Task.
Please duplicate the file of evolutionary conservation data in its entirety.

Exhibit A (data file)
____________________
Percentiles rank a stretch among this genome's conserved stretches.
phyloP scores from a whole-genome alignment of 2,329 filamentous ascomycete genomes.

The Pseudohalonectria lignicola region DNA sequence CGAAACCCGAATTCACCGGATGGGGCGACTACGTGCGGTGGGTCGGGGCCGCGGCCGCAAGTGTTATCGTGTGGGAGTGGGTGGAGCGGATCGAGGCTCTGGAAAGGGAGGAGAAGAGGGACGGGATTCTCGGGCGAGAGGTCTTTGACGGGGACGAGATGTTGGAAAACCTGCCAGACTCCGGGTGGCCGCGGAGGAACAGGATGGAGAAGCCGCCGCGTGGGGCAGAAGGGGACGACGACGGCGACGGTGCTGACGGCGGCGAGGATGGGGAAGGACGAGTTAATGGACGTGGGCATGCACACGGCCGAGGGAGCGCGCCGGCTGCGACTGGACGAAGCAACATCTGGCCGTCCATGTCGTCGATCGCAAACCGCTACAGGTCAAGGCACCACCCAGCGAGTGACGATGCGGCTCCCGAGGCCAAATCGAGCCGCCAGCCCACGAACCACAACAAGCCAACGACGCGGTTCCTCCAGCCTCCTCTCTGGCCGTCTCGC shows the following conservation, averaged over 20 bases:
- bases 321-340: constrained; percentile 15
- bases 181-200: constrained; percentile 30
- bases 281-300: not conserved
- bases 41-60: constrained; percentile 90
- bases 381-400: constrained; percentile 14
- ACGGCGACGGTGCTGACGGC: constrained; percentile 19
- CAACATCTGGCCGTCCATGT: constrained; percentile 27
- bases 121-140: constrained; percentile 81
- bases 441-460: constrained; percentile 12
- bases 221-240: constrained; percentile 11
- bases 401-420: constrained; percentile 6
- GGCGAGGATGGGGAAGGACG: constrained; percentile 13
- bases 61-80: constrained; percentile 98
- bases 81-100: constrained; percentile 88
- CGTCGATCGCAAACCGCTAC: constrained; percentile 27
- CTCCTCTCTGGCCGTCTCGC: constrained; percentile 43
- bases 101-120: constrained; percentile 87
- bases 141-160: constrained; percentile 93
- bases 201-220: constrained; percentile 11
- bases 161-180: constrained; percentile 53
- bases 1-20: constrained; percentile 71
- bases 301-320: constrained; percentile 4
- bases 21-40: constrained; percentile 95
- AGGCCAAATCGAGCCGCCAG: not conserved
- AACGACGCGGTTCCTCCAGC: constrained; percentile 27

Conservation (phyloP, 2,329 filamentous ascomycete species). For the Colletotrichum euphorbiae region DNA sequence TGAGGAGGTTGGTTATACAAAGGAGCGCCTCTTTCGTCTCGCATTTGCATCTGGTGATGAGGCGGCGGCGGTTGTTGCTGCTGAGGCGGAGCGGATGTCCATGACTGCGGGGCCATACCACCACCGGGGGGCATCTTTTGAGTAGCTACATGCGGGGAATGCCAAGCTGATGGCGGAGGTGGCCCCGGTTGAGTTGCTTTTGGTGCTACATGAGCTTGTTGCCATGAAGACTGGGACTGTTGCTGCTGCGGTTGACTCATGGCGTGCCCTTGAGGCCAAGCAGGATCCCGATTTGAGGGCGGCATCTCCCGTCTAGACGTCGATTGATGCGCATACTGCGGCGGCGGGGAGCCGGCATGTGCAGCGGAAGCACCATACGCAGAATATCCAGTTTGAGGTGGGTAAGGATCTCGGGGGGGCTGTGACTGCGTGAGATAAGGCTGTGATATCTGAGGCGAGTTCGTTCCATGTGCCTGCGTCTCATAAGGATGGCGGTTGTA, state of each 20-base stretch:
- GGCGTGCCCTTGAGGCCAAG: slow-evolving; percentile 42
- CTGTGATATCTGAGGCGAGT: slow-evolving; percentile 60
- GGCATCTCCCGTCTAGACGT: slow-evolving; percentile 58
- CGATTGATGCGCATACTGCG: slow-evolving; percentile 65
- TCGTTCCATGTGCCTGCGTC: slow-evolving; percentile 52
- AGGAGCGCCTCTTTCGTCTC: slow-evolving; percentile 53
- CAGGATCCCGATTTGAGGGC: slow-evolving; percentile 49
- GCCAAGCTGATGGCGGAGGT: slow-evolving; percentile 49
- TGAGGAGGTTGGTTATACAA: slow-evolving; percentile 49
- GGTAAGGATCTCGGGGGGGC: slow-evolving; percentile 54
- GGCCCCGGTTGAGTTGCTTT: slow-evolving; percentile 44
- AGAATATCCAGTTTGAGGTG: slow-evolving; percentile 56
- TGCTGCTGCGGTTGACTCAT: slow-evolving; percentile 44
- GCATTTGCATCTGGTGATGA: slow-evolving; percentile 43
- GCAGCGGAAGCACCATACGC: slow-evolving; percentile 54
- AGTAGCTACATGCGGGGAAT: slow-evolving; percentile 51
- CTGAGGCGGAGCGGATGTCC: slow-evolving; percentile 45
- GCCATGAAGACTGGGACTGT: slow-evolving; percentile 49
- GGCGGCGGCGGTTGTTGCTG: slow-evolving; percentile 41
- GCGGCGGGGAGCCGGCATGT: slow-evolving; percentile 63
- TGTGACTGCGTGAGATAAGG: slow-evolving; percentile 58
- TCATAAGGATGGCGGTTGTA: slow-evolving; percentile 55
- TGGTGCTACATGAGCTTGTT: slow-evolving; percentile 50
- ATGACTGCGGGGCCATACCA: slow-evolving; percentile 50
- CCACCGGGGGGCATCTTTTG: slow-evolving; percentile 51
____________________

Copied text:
Percentiles rank a stretch among this genome's conserved stretches.
phyloP scores from a whole-genome alignment of 2,329 filamentous ascomycete genomes.

The Pseudohalonectria lignicola region DNA sequence CGAAACCCGAATTCACCGGATGGGGCGACTACGTGCGGTGGGTCGGGGCCGCGGCCGCAAGTGTTATCGTGTGGGAGTGGGTGGAGCGGATCGAGGCTCTGGAAAGGGAGGAGAAGAGGGACGGGATTCTCGGGCGAGAGGTCTTTGACGGGGACGAGATGTTGGAAAACCTGCCAGACTCCGGGTGGCCGCGGAGGAACAGGATGGAGAAGCCGCCGCGTGGGGCAGAAGGGGACGACGACGGCGACGGTGCTGACGGCGGCGAGGATGGGGAAGGACGAGTTAATGGACGTGGGCATGCACACGGCCGAGGGAGCGCGCCGGCTGCGACTGGACGAAGCAACATCTGGCCGTCCATGTCGTCGATCGCAAACCGCTACAGGTCAAGGCACCACCCAGCGAGTGACGATGCGGCTCCCGAGGCCAAATCGAGCCGCCAGCCCACGAACCACAACAAGCCAACGACGCGGTTCCTCCAGCCTCCTCTCTGGCCGTCTCGC shows the following conservation, averaged over 20 bases:
- bases 321-340: constrained; percentile 15
- bases 181-200: constrained; percentile 30
- bases 281-300: not conserved
- bases 41-60: constrained; percentile 90
- bases 381-400: constrained; percentile 14
- ACGGCGACGGTGCTGACGGC: constrained; percentile 19
- CAACATCTGGCCGTCCATGT: constrained; percentile 27
- bases 121-140: constrained; percentile 81
- bases 441-460: constrained; percentile 12
- bases 221-240: constrained; percentile 11
- bases 401-420: constrained; percentile 6
- GGCGAGGATGGGGAAGGACG: constrained; percentile 13
- bases 61-80: constrained; percentile 98
- bases 81-100: constrained; percentile 88
- CGTCGATCGCAAACCGCTAC: constrained; percentile 27
- CTCCTCTCTGGCCGTCTCGC: constrained; percentile 43
- bases 101-120: constrained; percentile 87
- bases 141-160: constrained; percentile 93
- bases 201-220: constrained; percentile 11
- bases 161-180: constrained; percentile 53
- bases 1-20: constrained; percentile 71
- bases 301-320: constrained; percentile 4
- bases 21-40: constrained; percentile 95
- AGGCCAAATCGAGCCGCCAG: not conserved
- AACGACGCGGTTCCTCCAGC: constrained; percentile 27

Conservation (phyloP, 2,329 filamentous ascomycete species). For the Colletotrichum euphorbiae region DNA sequence TGAGGAGGTTGGTTATACAAAGGAGCGCCTCTTTCGTCTCGCATTTGCATCTGGTGATGAGGCGGCGGCGGTTGTTGCTGCTGAGGCGGAGCGGATGTCCATGACTGCGGGGCCATACCACCACCGGGGGGCATCTTTTGAGTAGCTACATGCGGGGAATGCCAAGCTGATGGCGGAGGTGGCCCCGGTTGAGTTGCTTTTGGTGCTACATGAGCTTGTTGCCATGAAGACTGGGACTGTTGCTGCTGCGGTTGACTCATGGCGTGCCCTTGAGGCCAAGCAGGATCCCGATTTGAGGGCGGCATCTCCCGTCTAGACGTCGATTGATGCGCATACTGCGGCGGCGGGGAGCCGGCATGTGCAGCGGAAGCACCATACGCAGAATATCCAGTTTGAGGTGGGTAAGGATCTCGGGGGGGCTGTGACTGCGTGAGATAAGGCTGTGATATCTGAGGCGAGTTCGTTCCATGTGCCTGCGTCTCATAAGGATGGCGGTTGTA, state of each 20-base stretch:
- GGCGTGCCCTTGAGGCCAAG: slow-evolving; percentile 42
- CTGTGATATCTGAGGCGAGT: slow-evolving; percentile 60
- GGCATCTCCCGTCTAGACGT: slow-evolving; percentile 58
- CGATTGATGCGCATACTGCG: slow-evolving; percentile 65
- TCGTTCCATGTGCCTGCGTC: slow-evolving; percentile 52
- AGGAGCGCCTCTTTCGTCTC: slow-evolving; percentile 53
- CAGGATCCCGATTTGAGGGC: slow-evolving; percentile 49
- GCCAAGCTGATGGCGGAGGT: slow-evolving; percentile 49
- TGAGGAGGTTGGTTATACAA: slow-evolving; percentile 49
- GGTAAGGATCTCGGGGGGGC: slow-evolving; percentile 54
- GGCCCCGGTTGAGTTGCTTT: slow-evolving; percentile 44
- AGAATATCCAGTTTGAGGTG: slow-evolving; percentile 56
- TGCTGCTGCGGTTGACTCAT: slow-evolving; percentile 44
- GCATTTGCATCTGGTGATGA: slow-evolving; percentile 43
- GCAGCGGAAGCACCATACGC: slow-evolving; percentile 54
- AGTAGCTACATGCGGGGAAT: slow-evolving; percentile 51
- CTGAGGCGGAGCGGATGTCC: slow-evolving; percentile 45
- GCCATGAAGACTGGGACTGT: slow-evolving; percentile 49
- GGCGGCGGCGGTTGTTGCTG: slow-evolving; percentile 41
- GCGGCGGGGAGCCGGCATGT: slow-evolving; percentile 63
- TGTGACTGCGTGAGATAAGG: slow-evolving; percentile 58
- TCATAAGGATGGCGGTTGTA: slow-evolving; percentile 55
- TGGTGCTACATGAGCTTGTT: slow-evolving; percentile 50
- ATGACTGCGGGGCCATACCA: slow-evolving; percentile 50
- CCACCGGGGGGCATCTTTTG: slow-evolving; percentile 51